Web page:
Let’s take a trip down memory (not RAM) lane…
On Wednesday, July 23, 2014, Google was a little nostalgic.
They remembered a time when they were a billion dollar conglomerate world-owning deity.
See that? Those are Google’s servers from 15 years ago.
Ah, little baby Google. Sucking on its thumb and controlling only 112 machines. Awww.
And yes, those are cork board shelves, by the way.
Back then, in 1999, Google ordered 1,680 servers for about $109,000—their largest order to date!
Only the mighty internet lords know what Google’s server cost (billions and billions) is now.
Urs Hölzle, Google’s SVP—and owner of the kind-of-funny G+ tagline of “my other computer is a data center”—said of this particular order that, “at the time of the order, we had a grand total of 112 servers so 1680 was a huge step. But by the summer, these racks were running search for millions of users. In retrospect the design of the racks wasn’t optimized for reliability and serviceability, but given that we only had two weeks to design them, and not much money to spend, things worked out fine.”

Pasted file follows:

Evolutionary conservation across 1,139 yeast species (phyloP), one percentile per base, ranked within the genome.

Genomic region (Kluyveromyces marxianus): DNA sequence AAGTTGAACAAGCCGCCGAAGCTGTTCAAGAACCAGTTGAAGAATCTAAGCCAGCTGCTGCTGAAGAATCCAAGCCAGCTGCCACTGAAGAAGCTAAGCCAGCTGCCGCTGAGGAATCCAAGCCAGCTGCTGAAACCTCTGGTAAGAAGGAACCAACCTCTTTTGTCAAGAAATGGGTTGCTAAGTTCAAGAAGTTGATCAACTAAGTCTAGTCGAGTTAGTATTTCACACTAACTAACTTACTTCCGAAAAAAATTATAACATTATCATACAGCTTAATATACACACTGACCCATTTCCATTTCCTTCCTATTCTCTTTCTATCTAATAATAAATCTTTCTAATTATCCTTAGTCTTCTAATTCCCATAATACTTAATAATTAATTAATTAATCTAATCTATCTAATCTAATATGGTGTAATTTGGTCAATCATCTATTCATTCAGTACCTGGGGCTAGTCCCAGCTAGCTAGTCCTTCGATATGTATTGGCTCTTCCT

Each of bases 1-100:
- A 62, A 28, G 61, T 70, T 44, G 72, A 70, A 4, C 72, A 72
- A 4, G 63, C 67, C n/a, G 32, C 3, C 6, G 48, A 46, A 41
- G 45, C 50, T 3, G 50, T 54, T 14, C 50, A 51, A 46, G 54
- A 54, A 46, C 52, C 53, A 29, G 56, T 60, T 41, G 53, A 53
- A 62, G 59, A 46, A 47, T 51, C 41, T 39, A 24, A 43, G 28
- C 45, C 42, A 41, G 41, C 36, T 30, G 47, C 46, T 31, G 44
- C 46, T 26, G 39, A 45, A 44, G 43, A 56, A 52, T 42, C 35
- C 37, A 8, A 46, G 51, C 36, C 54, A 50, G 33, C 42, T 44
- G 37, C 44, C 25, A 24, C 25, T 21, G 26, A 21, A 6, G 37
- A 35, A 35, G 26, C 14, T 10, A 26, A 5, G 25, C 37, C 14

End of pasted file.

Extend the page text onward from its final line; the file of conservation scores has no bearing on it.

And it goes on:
Heh, Google and not enough money sounds funny now, right?
Nowadays, according to Data Center Knowledge, Google spends more than $5 billion quarterly on their data centers.
Google didn’t necessarily rush things.
The initial order described above included 21 cabinets which had 60 fans powered by two power supplies.
That’s it. Four servers per shelf.
So, how did they get to $5 billion plus quarterly?
After their early days they realized that to be cost-effective on an enormous scale, they would have to continue to build their own server designs.
Google still does this to this day and it’s helped them become such a huge, profitable company.
With that said, you’ll be hard pressed to find other companies with Google-like data centers who haven’t followed Google’s same self-designing builds.
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